So, here, "LAS" means that the positive x-axis points left, the positive y-axis anterior and the positive z-axis superior. There is also a replacement version of the
orientation function, which will reorient the image to align with the requested directions. This is a relatively complex operation, affecting the xform and the storage order of the data.
image[30,30,20]#  457orientation(image) <- "RAS"xform(image)# [,1] [,2] [,3] [,4]# [1,] 2.5 0.0 0.0 -115.46609# [2,] 0.0 2.5 0.0 -95.18523# [3,] 0.0 0.0 2.5 -55.03814# [4,] 0.0 0.0 0.0 1.00000image[30,30,20]#  409image[67,30,20]#  457
Notice that the sign of the top-left element of the xform has now flipped, and the value of the image at location (30,30,20) has changed because the data has been reordered. The equivalent x-location is now 67, which is the 30th element counting in the other direction (96 - 30 + 1 = 67).
This latter operation can be useful to ensure that indexing into several images with different native storage conventions will end up always having approximately the same meaning. It is non-destructive, because no interpolation of the data is performed. This means that the axes will not exactly align with the requested directions if the original image was oblique to the canonical axes, but conversely it ensures that no degradation in the image will result. (The
RNiftyReg package can be used to apply an arbitrary rotation to an image and interpolate the data onto the new grid, if required.)
RNifti package uses the robust NIfTI-1 reference implementation, which is written in C, to read and write NIfTI files. It also uses the standard NIfTI-1 data structure as its canonical representation of an image in memory. Together, these make the package extremely fast, as the following benchmark against packages
installed.packages()[c("AnalyzeFMRI","ANTsRCore","neuroim","oro.nifti","RNifti","tractor.base"), "Version"]# AnalyzeFMRI ANTsRCore neuroim oro.nifti RNifti tractor.base# "1.1-17" "0.5.6.3" "0.0.6" "0.9.1" "0.9.0" "3.2.2"library(microbenchmark)microbenchmark(AnalyzeFMRI::f.read.volume("example.nii"),ANTsRCore::antsImageRead("example.nii"),neuroim::loadVolume("example.nii"),oro.nifti::readNIfTI("example.nii"),RNifti::readNifti("example.nii"),tractor.base::readImageFile("example.nii"), unit="ms")# Unit: milliseconds# expr min lq mean# AnalyzeFMRI::f.read.volume("example.nii") 26.312881 26.769244 29.685981# ANTsRCore::antsImageRead("example.nii") 1.150787 1.626918 2.149145# neuroim::loadVolume("example.nii") 34.596506 37.732245 54.065227# oro.nifti::readNIfTI("example.nii") 57.059828 61.953430 89.386706# RNifti::readNifti("example.nii") 0.986773 1.136562 1.683821# tractor.base::readImageFile("example.nii") 33.380407 34.096574 34.961812# median uq max neval# 27.301693 28.214908 185.441664 100# 2.210696 2.481675 3.376350 100# 40.714061 45.425047 192.978225 100# 65.064212 71.425561 220.709246 100# 1.501528 1.856601 7.961566 100# 34.617259 35.257633 42.108584 100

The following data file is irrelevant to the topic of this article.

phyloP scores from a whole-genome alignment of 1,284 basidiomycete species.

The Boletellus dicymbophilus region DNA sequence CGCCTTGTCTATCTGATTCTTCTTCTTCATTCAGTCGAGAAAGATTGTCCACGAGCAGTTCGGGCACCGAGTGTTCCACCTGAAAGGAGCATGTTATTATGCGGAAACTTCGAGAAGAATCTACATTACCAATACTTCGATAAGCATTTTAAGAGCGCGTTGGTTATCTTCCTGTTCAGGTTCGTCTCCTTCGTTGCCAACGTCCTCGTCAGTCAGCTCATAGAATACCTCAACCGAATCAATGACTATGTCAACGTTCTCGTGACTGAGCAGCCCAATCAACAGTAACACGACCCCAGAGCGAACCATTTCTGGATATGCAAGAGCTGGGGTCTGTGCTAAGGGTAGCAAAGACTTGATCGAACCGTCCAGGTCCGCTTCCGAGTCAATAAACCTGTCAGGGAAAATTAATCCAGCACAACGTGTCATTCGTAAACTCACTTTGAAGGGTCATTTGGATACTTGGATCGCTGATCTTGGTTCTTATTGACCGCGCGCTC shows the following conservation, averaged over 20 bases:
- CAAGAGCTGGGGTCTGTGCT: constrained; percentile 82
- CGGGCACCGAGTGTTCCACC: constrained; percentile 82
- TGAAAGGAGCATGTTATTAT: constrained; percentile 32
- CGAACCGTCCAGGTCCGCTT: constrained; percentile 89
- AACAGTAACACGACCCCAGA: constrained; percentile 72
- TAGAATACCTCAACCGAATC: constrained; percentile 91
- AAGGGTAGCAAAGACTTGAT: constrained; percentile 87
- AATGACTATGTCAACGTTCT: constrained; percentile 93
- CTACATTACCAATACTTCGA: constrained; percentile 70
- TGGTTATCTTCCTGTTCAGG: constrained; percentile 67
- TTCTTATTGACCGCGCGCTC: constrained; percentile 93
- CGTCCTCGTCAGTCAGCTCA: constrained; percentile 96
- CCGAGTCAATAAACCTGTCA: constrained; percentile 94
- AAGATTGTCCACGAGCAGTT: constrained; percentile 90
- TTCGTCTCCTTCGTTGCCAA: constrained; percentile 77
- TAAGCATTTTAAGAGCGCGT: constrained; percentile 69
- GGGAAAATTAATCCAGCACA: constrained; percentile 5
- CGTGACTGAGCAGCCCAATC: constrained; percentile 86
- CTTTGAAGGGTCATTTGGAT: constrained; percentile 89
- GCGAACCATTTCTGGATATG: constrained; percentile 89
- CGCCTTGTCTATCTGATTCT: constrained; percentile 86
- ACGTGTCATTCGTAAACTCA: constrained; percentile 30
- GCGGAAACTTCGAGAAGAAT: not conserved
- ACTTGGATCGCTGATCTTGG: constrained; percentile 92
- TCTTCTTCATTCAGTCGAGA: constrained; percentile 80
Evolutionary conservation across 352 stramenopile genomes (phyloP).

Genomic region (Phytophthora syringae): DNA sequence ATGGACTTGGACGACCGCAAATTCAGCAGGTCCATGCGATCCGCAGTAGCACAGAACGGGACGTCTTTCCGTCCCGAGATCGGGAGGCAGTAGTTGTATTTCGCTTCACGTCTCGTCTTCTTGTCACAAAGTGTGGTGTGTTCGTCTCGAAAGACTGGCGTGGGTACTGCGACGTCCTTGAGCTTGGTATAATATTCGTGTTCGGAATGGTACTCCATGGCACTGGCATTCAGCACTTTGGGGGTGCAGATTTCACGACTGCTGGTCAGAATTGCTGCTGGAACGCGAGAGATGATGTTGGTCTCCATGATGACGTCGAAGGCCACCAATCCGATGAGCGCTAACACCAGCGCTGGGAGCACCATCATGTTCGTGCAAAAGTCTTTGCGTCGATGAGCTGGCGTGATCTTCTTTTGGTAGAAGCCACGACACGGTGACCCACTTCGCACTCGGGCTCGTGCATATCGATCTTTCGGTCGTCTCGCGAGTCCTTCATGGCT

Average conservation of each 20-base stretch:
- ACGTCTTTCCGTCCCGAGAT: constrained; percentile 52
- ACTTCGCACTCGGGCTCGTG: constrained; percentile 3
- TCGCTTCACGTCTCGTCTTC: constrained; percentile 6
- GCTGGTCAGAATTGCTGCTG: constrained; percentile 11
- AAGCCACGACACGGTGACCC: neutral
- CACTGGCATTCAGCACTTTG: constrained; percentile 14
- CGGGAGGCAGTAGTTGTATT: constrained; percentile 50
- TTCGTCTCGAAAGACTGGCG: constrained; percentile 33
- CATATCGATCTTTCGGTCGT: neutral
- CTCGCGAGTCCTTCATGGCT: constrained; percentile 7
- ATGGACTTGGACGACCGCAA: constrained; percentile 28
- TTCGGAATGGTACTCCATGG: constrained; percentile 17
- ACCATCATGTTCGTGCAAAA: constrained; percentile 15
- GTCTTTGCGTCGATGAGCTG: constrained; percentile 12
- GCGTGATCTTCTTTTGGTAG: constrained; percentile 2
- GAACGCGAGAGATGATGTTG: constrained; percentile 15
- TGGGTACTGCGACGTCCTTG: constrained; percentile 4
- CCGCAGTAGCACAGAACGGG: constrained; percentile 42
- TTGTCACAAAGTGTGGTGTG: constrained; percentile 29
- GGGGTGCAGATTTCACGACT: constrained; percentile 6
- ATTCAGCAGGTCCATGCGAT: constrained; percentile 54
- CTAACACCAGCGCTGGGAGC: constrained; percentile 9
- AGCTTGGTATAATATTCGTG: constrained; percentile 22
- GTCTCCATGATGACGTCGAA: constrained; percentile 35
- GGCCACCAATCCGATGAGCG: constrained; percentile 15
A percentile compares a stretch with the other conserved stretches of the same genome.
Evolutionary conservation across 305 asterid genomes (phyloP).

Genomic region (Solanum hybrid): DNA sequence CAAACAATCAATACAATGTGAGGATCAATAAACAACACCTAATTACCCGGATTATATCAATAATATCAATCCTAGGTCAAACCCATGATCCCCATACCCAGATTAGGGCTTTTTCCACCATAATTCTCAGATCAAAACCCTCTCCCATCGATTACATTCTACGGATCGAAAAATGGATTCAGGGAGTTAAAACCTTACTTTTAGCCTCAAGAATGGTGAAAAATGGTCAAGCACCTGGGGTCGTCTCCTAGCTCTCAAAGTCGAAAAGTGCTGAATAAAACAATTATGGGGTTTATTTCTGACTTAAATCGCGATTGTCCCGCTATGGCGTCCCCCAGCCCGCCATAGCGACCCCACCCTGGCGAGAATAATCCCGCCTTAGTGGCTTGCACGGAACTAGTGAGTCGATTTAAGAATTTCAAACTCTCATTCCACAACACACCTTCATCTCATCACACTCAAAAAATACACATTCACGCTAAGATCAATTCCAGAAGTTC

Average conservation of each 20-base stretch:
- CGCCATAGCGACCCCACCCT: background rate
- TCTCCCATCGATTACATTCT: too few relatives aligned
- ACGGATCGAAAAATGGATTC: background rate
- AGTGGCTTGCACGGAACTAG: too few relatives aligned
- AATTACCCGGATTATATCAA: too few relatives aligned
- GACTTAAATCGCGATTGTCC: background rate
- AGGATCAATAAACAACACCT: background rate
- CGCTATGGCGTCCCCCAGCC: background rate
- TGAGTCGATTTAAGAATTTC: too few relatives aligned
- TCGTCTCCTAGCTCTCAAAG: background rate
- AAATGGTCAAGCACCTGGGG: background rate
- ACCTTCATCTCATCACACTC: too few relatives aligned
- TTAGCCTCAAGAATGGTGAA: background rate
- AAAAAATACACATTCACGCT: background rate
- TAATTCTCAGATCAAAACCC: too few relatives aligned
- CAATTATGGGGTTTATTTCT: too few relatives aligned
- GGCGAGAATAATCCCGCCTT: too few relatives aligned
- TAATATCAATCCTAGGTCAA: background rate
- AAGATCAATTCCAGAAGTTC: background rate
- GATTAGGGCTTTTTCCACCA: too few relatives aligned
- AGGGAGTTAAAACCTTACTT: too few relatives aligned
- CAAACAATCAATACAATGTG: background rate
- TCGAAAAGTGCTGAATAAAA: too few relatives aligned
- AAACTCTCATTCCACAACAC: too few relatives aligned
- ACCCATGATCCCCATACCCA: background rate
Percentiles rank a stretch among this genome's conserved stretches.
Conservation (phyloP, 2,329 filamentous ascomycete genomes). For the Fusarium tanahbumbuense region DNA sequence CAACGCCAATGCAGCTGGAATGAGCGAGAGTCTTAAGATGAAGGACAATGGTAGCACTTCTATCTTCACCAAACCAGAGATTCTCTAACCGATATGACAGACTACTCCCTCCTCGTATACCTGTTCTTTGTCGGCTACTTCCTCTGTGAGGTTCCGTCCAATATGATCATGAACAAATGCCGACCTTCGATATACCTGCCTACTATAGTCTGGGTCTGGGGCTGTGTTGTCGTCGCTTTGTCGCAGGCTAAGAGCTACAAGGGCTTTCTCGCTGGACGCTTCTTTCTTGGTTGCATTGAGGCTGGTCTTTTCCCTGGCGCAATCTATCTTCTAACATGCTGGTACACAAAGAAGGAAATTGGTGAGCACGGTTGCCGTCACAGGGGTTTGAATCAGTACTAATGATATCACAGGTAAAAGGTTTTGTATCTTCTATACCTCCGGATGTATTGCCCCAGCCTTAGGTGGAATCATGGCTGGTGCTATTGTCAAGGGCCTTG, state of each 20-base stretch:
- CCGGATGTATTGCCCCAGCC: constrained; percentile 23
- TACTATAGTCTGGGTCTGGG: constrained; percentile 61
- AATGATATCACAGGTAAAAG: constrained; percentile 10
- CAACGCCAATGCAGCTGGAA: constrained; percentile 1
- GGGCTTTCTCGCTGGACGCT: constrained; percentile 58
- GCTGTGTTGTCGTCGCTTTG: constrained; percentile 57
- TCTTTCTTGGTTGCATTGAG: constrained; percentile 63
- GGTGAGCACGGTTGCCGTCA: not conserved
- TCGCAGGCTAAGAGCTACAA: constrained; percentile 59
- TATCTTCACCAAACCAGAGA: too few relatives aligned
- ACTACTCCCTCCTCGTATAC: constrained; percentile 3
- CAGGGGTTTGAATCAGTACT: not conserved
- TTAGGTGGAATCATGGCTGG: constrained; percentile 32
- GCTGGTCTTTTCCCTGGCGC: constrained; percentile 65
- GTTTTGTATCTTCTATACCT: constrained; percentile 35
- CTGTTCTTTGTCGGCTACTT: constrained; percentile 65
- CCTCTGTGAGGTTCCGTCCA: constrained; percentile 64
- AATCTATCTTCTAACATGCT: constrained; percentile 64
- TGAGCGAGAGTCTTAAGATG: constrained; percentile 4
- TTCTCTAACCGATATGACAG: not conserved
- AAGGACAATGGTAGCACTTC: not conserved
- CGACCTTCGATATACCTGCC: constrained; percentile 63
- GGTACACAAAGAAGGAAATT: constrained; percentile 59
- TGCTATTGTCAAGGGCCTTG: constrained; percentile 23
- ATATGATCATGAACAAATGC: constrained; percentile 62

With a median runtime of less than 2 ms,
RNifti is typically at least ten times as fast as the alternatives to read this image into R. The exception is
ANTsRCore, which uses a similar low-level pointer-based arrangement as
RNifti, and is therefore comparable in speed. However,
ANTsR has substantial dependencies, which may affect its suitability in some applications.
The package does not fully duplicate the NIfTI-1 structure's contents in R-visible objects. Instead, it passes key metadata back to R, such as the image dimensions and pixel dimensions, and it also passes back the pixel values where they are needed. It also creates an external pointer to the native data structure, which is stored in an attribute. This pointer is dereferenced whenever the object is passed back to the C++ code, thereby avoiding unnecessary duplication and ensuring that all metadata remains intact. The full NIfTI-1 header can be obtained using the
niftiHeader R function, if it is needed.
This arrangement is efficient and generally works well, but many R operations strip attributes—in which case the external pointer will be removed. The internal structure will be built again when necessary, but using default metadata. In these cases, if it is important to keep the original metadata, the
updateNifti function should be called explicitly, with a template object. This reconstructs the NIfTI-1 data structure, using the template as a starting point.